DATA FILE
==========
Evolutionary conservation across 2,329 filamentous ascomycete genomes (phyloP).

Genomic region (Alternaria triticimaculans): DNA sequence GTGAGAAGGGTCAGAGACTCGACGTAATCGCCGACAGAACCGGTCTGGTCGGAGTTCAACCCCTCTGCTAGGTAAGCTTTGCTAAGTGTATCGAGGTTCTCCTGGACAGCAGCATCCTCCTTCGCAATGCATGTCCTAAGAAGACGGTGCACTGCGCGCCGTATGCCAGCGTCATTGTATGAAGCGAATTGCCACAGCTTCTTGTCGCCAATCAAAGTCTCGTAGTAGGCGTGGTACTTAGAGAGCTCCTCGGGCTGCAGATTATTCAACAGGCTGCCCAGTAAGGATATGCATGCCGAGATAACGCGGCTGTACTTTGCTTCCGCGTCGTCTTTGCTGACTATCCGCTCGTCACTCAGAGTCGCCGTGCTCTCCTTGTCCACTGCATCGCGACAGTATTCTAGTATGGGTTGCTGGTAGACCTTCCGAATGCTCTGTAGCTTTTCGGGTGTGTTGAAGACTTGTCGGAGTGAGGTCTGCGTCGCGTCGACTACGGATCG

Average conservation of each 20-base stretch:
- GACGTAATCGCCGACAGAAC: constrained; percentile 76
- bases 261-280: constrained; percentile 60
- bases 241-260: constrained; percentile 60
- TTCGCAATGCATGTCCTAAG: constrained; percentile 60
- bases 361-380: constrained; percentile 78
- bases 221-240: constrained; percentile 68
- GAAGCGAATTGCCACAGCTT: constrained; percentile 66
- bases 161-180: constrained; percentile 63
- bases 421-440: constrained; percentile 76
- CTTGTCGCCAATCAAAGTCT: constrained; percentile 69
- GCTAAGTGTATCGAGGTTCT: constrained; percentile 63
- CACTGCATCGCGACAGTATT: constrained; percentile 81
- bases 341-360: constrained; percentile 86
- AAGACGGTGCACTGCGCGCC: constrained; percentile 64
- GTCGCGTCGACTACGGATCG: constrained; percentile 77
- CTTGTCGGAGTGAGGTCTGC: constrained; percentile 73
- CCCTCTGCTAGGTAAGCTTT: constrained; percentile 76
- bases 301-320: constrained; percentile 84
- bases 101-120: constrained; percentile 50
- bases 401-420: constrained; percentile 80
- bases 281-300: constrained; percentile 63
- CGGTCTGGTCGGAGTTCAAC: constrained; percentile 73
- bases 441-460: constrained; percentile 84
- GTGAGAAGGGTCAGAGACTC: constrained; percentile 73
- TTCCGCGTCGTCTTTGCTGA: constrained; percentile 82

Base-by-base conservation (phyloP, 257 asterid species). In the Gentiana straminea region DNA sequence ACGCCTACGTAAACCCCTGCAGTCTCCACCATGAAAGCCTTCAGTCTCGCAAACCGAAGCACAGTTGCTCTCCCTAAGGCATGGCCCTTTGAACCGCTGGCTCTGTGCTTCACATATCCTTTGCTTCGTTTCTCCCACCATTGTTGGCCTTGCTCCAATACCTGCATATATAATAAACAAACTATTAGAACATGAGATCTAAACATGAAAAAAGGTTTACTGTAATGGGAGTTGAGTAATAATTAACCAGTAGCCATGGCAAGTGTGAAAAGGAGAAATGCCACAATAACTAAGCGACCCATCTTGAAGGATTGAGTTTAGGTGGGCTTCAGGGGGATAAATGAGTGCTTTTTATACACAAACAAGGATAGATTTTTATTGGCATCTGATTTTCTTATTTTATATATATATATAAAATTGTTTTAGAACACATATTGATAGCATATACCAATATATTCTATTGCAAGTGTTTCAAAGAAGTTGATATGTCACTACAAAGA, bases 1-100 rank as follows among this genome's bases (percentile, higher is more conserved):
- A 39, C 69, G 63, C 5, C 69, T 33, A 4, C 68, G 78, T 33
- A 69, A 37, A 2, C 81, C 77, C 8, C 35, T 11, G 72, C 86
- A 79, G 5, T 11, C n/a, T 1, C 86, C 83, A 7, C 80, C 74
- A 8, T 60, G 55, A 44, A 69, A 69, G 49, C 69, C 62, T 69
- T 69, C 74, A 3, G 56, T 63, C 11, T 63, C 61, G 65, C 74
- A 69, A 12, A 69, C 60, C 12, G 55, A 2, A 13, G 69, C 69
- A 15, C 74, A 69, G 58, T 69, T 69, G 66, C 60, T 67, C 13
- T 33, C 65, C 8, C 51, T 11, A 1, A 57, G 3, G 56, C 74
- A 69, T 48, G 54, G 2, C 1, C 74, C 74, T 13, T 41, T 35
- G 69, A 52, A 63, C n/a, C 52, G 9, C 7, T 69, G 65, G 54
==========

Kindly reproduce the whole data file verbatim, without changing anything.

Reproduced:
Evolutionary conservation across 2,329 filamentous ascomycete genomes (phyloP).

Genomic region (Alternaria triticimaculans): DNA sequence GTGAGAAGGGTCAGAGACTCGACGTAATCGCCGACAGAACCGGTCTGGTCGGAGTTCAACCCCTCTGCTAGGTAAGCTTTGCTAAGTGTATCGAGGTTCTCCTGGACAGCAGCATCCTCCTTCGCAATGCATGTCCTAAGAAGACGGTGCACTGCGCGCCGTATGCCAGCGTCATTGTATGAAGCGAATTGCCACAGCTTCTTGTCGCCAATCAAAGTCTCGTAGTAGGCGTGGTACTTAGAGAGCTCCTCGGGCTGCAGATTATTCAACAGGCTGCCCAGTAAGGATATGCATGCCGAGATAACGCGGCTGTACTTTGCTTCCGCGTCGTCTTTGCTGACTATCCGCTCGTCACTCAGAGTCGCCGTGCTCTCCTTGTCCACTGCATCGCGACAGTATTCTAGTATGGGTTGCTGGTAGACCTTCCGAATGCTCTGTAGCTTTTCGGGTGTGTTGAAGACTTGTCGGAGTGAGGTCTGCGTCGCGTCGACTACGGATCG

Average conservation of each 20-base stretch:
- GACGTAATCGCCGACAGAAC: constrained; percentile 76
- bases 261-280: constrained; percentile 60
- bases 241-260: constrained; percentile 60
- TTCGCAATGCATGTCCTAAG: constrained; percentile 60
- bases 361-380: constrained; percentile 78
- bases 221-240: constrained; percentile 68
- GAAGCGAATTGCCACAGCTT: constrained; percentile 66
- bases 161-180: constrained; percentile 63
- bases 421-440: constrained; percentile 76
- CTTGTCGCCAATCAAAGTCT: constrained; percentile 69
- GCTAAGTGTATCGAGGTTCT: constrained; percentile 63
- CACTGCATCGCGACAGTATT: constrained; percentile 81
- bases 341-360: constrained; percentile 86
- AAGACGGTGCACTGCGCGCC: constrained; percentile 64
- GTCGCGTCGACTACGGATCG: constrained; percentile 77
- CTTGTCGGAGTGAGGTCTGC: constrained; percentile 73
- CCCTCTGCTAGGTAAGCTTT: constrained; percentile 76
- bases 301-320: constrained; percentile 84
- bases 101-120: constrained; percentile 50
- bases 401-420: constrained; percentile 80
- bases 281-300: constrained; percentile 63
- CGGTCTGGTCGGAGTTCAAC: constrained; percentile 73
- bases 441-460: constrained; percentile 84
- GTGAGAAGGGTCAGAGACTC: constrained; percentile 73
- TTCCGCGTCGTCTTTGCTGA: constrained; percentile 82

Base-by-base conservation (phyloP, 257 asterid species). In the Gentiana straminea region DNA sequence ACGCCTACGTAAACCCCTGCAGTCTCCACCATGAAAGCCTTCAGTCTCGCAAACCGAAGCACAGTTGCTCTCCCTAAGGCATGGCCCTTTGAACCGCTGGCTCTGTGCTTCACATATCCTTTGCTTCGTTTCTCCCACCATTGTTGGCCTTGCTCCAATACCTGCATATATAATAAACAAACTATTAGAACATGAGATCTAAACATGAAAAAAGGTTTACTGTAATGGGAGTTGAGTAATAATTAACCAGTAGCCATGGCAAGTGTGAAAAGGAGAAATGCCACAATAACTAAGCGACCCATCTTGAAGGATTGAGTTTAGGTGGGCTTCAGGGGGATAAATGAGTGCTTTTTATACACAAACAAGGATAGATTTTTATTGGCATCTGATTTTCTTATTTTATATATATATATAAAATTGTTTTAGAACACATATTGATAGCATATACCAATATATTCTATTGCAAGTGTTTCAAAGAAGTTGATATGTCACTACAAAGA, bases 1-100 rank as follows among this genome's bases (percentile, higher is more conserved):
- A 39, C 69, G 63, C 5, C 69, T 33, A 4, C 68, G 78, T 33
- A 69, A 37, A 2, C 81, C 77, C 8, C 35, T 11, G 72, C 86
- A 79, G 5, T 11, C n/a, T 1, C 86, C 83, A 7, C 80, C 74
- A 8, T 60, G 55, A 44, A 69, A 69, G 49, C 69, C 62, T 69
- T 69, C 74, A 3, G 56, T 63, C 11, T 63, C 61, G 65, C 74
- A 69, A 12, A 69, C 60, C 12, G 55, A 2, A 13, G 69, C 69
- A 15, C 74, A 69, G 58, T 69, T 69, G 66, C 60, T 67, C 13
- T 33, C 65, C 8, C 51, T 11, A 1, A 57, G 3, G 56, C 74
- A 69, T 48, G 54, G 2, C 1, C 74, C 74, T 13, T 41, T 35
- G 69, A 52, A 63, C n/a, C 52, G 9, C 7, T 69, G 65, G 54